Scott Nygren Scholars Studio

Thanks to Richard for thee updated photos of the Scott Nygren Scholars Studio (with higher-resolution also available)!

Scott Nygren Scholars Studio, Library West, UF Scott Nygren Scholars Studio, Library West, UF Scott Nygren Scholars Studio, Library West, UF Scott Nygren Scholars Studio, Library West, UF Scott Nygren Scholars Studio, Library West, UF

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June 5, 10am-12pm, Show and Tell

The Developing Librarian group will have a show and tell on June 5, 10am-12pm, in the Scott Nygren Scholars Studio. The subgroups will report out, and we’ll celebrate our accomplishments to date and an incredibly successful overall project!

NOTES FROM PRIOR

In the showcase, each group could present a 15 minute (or less) lightning talk with a maximum of 5 slides or another format, and the slides/content could cover:

  1. Who the subgroup is
  2. Subgroup activities, and status on activities
  3. Best things learned by members of the group
  4. Hardest things learned by members of the group
  5. Things that this has already led to, or things that members or the full group are looking forward to in the future (including opportunities for other folks to help)

Remaining Goals/Objectives:

  • Share out on the work that is complete; position for future work if/as applicable
  • Schedule post-project assessment activities: focus groups
  • Determine future activities
    • Will the Developing Librarian Project have a second phase? Yes, as DHLG group.
    • What activities are wanted for the DHLG? reading group and round table sharing out every 6 weeks; people who are okay with being core contacts for future needs.
      • Possible training on Python for humanists by Matt Gitzendanner, as a 1 day training session.
      • Linked data session by Val is already being scheduled.
      • Hour long training on what you can use Research Computing for and how it works.
    • If additional work on projects is planned/wanted, how to best support?

Encoding unchartered territory

For anyone who has worked with some type of code (HTML, XML, EAD, TEI), you know that you are always headed into ‘unchartered’ territory. Sure, many extremely helpful groups and training videos exist for the mapped territory, but in any project there is always a piece of the map missing. And with TEI, or text encoding initiative, it seems like the piece that is missing is where the giant X (treasure!) is located.

Now don’t get me wrong, I find text encoding fascinating. There are so many levels, complexities, and questions, always more questions. I find texts to be like an onion – you can peel back layer after layer and learn something new, something deep even. Naturally, it fits that encoding a text for researchers has much the same feeling. But what do you do when the code becomes too complex for your understanding? Do you give up or just keep going, praying that when you put your code into Oxygen, magically it will be right.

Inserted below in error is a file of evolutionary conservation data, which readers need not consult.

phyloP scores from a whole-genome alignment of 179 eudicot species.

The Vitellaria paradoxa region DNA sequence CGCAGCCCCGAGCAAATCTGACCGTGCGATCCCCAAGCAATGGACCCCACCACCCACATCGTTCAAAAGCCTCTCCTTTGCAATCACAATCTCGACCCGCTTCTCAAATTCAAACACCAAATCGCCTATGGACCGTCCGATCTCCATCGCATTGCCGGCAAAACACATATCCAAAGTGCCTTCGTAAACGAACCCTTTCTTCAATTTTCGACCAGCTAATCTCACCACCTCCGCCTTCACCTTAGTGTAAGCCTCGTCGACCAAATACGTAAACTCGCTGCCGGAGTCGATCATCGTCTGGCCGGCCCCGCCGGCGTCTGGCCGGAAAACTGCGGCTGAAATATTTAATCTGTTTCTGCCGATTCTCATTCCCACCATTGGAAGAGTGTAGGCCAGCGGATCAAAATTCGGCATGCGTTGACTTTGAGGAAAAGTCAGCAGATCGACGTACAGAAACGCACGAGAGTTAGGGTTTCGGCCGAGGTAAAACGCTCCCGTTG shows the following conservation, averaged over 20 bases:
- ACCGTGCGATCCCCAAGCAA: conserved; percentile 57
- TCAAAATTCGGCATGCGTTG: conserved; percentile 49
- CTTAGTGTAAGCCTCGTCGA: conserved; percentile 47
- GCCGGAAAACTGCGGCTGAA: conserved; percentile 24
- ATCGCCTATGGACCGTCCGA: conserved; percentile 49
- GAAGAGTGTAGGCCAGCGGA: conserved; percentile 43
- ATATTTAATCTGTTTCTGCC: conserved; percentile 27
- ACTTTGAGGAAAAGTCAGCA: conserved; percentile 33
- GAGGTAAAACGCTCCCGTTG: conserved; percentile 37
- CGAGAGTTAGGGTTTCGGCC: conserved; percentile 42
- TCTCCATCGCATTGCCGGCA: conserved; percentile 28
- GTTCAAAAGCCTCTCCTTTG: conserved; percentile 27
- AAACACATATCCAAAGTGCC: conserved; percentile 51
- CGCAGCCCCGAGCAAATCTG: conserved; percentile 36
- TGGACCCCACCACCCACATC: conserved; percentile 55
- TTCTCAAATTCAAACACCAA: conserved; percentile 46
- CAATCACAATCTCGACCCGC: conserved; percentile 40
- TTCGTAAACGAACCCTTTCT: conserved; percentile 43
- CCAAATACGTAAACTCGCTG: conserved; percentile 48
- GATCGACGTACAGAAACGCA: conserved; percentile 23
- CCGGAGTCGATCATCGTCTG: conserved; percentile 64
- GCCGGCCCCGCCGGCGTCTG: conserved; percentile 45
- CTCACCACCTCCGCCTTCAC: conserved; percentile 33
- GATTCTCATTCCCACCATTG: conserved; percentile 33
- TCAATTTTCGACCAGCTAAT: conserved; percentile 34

I’m a huge believer in magic. After all, I’m a children’s literature curator. I deal in magic. In working on the TEI of the first English translation of Kinder Und Hausmarchen (Children and Household Stories) by the Brothers Grimm, I find the experience to be equal parts magic, deep, and complex. And there’s still those nagging questions of using the <said> tag or figuring out how to center the title and page number of every text page. Since the first English translation was published in 1823, there is quite a bit of anachronist language and odd verb/noun placements. And this is what we’re trying to preserve for researchers because with a translation it’s not just about what is in the text, but what is left out.

TEI can be frustrating and even tedious at times, but I think the world is a better place for it. By parsing out texts in a digital environment that allows for text comparison across numerous editions of the same book, we are doing scholars a huge favor by furthering their research. It can be a perilous journey, but when you’re finished you know you’ve accomplished something huge, and lasting.

Suzan Alteri

DHLG Studio Group: Upcoming Meetings

The DHLG Studio Group, while the studio planning/opening event work is complete, still has much to do. The group regularly meets on Mondays (generally the second, third, and fourth Monday of the month) from 1-2pm in the Scott Nygren Scholars Studio. In the next meeting, on Monday, March 23, we’ll be discussing next steps for the Studio and next activities for the group which could include transitioning to focus on THATCamp-Gainesville or to focus on research related to the Facilitated Peer Review Committee Project or on another topic.

The Studio group won’t be meeting on 3/30, so the next meetings are:

  • 3/23, 1-2pm, Studio
  • 4/13, 1-2pm, Studio
  • 4/20, 1-2pm, Studio
  • 4/27, 1-2pm, Studio
  • 5/11, 1-2pm, Studio
  • 5/18, 1-2pm, Studio
  • 5/25, 1-2pm, Studio

Please join us!

THATCamp-Gainesville Planning Team Meeting, March 17, 2015, 12:30-2:30, Center for the Humanities

I’m hoping more folks from the DHLG will be able to join the planning team for THATCamp-Gainesville (which will be April 24, 2015) at the first Planning Team Meeting on March 17, 2015, 12:30-2:30pm, at the Center for the Humanities & the Public Sphere.

Also, please register for THATCamp-Gainesville 2015: http://gainesville2015.thatcamp.org/register

THATCamp-Florida in Orlando, February 28 (Saturday), open for proposals

THATCamp-Florida in Orlando is February 28 (Saturday) and the website is open for proposals: http://florida2015.thatcamp.org/

I’m not sure who all is going, but I submitted a proposal for a session on the UF Developing Librarian Project, as a talk session to be led by all/any of us who are interested and in attendance. The proposal is very basic and is here: http://florida2015.thatcamp.org/2015/02/09/uf-digital-humanities-library-groups-developing-librarian-project/